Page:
(Adapted from "Warren's Aviatrix, Helen Walker, Has Many Notable Accomplishments" by Bob Rogge in the Warren Times-Mirror and Observer, January 21, 1972)


            Today, flying is routine and thousands of planes take off and land safely every day. But when Helen Walker first stepped into the small Taylor Cub airplane at the Warren Airport in 1935, flying was still in its infancy. To be a pilot was to follow in the footsteps of popular heroes, such as Charles Lindberg and Amelia Earhardt. At the age of 30, Walker had decided she was going to learn how to fly.

            Upon receiving her student license in June, Walker logged less than nine hours of air time before she flew her first solo. By October of 1935, she had received her pilot's license. Her career would span the next 17 years and include many adventures.

            In 1938, Walker, along with her instructor “Slip" King and two other Warren pilots, participated in National Airmail Week by becoming airmail pilots for a day. Following a swear-in at the U.S. post office as an airmail pilot, Walker flew a route from Tidioute to Erie. It was during the early 1940s, however, that Walker made a longer and more important commitment to flying. In 1940, the Civilian Pilot Training class was instituted at the Warren Airport in order to train pilots for possible military service. Walker personally gave flying instructions to more than 200 young men and women during the early war years, many of whom flew during the war.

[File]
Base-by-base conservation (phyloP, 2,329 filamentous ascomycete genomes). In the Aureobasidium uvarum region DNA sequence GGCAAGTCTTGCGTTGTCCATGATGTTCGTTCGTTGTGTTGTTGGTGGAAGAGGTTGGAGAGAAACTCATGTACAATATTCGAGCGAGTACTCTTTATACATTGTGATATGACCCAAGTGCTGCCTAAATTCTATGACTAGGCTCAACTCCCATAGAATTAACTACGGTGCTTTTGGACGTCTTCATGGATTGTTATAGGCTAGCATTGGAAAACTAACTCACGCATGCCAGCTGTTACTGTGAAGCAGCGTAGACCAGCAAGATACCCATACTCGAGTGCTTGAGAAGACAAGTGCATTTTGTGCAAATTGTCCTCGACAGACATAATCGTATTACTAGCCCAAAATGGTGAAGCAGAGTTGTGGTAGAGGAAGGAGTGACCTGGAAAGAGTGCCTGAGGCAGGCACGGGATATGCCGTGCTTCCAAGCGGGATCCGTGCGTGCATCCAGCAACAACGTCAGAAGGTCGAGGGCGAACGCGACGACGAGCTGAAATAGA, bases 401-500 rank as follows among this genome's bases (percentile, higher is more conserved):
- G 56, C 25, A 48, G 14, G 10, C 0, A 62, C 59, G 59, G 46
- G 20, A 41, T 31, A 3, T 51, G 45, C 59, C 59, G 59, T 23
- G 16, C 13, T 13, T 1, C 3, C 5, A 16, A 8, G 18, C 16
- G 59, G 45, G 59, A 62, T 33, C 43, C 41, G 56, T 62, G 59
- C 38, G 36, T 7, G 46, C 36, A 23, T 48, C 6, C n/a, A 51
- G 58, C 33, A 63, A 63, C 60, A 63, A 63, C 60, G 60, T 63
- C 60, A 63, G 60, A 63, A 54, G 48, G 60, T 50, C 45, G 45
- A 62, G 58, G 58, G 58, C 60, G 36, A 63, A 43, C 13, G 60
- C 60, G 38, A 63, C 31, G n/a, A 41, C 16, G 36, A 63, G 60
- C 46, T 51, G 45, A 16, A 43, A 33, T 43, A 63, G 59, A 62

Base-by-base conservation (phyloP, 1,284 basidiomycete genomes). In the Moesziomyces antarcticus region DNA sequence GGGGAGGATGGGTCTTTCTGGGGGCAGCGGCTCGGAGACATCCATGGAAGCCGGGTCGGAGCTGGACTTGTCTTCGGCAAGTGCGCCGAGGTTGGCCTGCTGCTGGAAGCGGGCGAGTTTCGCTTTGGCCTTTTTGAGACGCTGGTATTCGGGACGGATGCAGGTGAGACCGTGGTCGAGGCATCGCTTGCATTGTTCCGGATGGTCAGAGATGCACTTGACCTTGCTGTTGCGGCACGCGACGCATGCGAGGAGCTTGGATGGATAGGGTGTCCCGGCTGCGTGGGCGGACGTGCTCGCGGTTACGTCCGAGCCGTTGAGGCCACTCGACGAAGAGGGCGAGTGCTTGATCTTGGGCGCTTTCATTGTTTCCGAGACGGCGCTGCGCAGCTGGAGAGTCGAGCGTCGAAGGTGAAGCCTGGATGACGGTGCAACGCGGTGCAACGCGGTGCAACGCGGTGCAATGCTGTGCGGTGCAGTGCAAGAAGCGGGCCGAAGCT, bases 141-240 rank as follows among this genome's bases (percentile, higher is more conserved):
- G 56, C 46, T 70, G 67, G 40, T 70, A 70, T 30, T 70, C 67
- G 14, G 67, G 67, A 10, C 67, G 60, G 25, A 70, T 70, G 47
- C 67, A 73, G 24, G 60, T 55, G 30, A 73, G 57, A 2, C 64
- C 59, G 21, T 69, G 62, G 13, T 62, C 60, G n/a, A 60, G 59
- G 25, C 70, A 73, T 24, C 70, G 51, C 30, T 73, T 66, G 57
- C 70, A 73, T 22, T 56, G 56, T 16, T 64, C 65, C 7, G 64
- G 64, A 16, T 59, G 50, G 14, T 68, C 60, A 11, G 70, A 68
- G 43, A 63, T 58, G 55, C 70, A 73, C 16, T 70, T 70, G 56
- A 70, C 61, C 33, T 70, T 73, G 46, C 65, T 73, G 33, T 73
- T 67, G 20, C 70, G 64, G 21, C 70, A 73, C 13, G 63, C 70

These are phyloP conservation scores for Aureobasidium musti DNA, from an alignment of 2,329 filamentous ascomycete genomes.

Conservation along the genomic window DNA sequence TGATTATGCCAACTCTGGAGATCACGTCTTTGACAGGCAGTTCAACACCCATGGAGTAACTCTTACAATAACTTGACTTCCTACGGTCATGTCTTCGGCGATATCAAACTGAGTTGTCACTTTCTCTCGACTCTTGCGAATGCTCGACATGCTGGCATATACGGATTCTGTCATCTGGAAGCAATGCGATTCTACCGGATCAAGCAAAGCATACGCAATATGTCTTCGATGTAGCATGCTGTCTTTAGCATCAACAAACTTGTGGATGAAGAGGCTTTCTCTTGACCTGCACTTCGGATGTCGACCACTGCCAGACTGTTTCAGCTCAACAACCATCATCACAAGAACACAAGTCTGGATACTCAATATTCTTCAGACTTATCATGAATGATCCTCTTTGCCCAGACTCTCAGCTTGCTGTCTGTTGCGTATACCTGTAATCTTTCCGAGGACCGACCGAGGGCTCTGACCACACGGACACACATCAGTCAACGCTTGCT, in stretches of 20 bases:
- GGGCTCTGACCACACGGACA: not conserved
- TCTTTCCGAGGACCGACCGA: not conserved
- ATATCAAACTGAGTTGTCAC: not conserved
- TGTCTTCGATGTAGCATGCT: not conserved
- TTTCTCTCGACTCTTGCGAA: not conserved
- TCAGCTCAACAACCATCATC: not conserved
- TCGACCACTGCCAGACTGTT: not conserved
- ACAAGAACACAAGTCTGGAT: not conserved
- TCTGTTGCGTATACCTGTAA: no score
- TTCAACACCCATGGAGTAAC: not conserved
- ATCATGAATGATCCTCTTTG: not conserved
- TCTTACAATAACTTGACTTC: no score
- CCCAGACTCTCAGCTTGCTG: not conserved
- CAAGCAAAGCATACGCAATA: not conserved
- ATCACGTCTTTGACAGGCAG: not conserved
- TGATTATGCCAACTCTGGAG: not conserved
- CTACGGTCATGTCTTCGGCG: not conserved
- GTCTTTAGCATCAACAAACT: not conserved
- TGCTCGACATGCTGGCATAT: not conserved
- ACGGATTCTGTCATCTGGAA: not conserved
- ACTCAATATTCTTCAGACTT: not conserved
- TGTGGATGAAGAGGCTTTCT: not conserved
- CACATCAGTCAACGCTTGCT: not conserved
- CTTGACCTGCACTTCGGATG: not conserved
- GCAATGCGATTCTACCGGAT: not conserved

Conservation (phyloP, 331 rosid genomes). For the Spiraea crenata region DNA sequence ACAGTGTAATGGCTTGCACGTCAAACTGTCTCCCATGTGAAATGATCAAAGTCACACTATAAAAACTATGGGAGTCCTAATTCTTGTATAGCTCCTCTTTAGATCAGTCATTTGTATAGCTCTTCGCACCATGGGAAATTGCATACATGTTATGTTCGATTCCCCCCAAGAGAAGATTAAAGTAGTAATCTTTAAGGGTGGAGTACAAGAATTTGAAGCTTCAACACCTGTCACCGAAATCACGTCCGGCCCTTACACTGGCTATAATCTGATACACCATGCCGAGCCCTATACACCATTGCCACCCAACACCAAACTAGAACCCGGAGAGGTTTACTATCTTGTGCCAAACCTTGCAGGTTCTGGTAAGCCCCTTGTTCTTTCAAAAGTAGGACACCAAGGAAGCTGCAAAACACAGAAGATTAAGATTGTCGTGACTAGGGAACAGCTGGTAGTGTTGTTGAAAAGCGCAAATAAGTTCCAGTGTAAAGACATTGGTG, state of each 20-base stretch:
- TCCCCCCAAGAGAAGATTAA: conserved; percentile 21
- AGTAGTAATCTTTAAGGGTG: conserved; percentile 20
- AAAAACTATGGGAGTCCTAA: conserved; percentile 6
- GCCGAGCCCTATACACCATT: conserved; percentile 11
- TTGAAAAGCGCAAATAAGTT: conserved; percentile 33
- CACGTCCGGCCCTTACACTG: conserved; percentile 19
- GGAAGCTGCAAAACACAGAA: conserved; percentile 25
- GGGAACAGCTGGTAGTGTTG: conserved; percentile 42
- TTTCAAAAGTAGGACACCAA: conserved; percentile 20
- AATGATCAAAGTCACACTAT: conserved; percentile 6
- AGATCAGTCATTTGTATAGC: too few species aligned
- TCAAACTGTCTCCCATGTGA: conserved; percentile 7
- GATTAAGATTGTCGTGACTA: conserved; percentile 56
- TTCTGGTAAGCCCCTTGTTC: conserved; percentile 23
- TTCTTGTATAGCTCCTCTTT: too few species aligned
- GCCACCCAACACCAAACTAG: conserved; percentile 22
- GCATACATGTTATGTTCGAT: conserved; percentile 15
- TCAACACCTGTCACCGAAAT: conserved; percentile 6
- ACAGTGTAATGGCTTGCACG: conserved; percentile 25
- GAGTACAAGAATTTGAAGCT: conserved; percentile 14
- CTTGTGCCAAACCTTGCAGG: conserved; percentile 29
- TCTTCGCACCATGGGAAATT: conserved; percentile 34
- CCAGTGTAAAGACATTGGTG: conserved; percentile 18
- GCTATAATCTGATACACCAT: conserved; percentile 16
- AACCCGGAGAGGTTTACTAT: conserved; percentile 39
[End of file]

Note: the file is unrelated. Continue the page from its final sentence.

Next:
Walker remembers vividly the high tension wires at the west end of the Warren field. She states that in the low-powered Cubs that she flew “you had to make up your mind right away whether you were going to go over or under those wires. We used to go under them pretty regularly." There was also the river to contend with, as it bordered the airport. More than one plane ended up in the water of the Allegheny when the pilot miscalculated the landing distance.

            Walker, at times, flew as a cargo pilot and also received the prestigious 99er trophy from the famed women’s flying group of the pre-war years.

            A reporter in 1972 asked Helen if she would do it again. She replied, “You bet I would. It makes everything else seem so tame by comparison.”



Courtesy of the Warren County Historical Society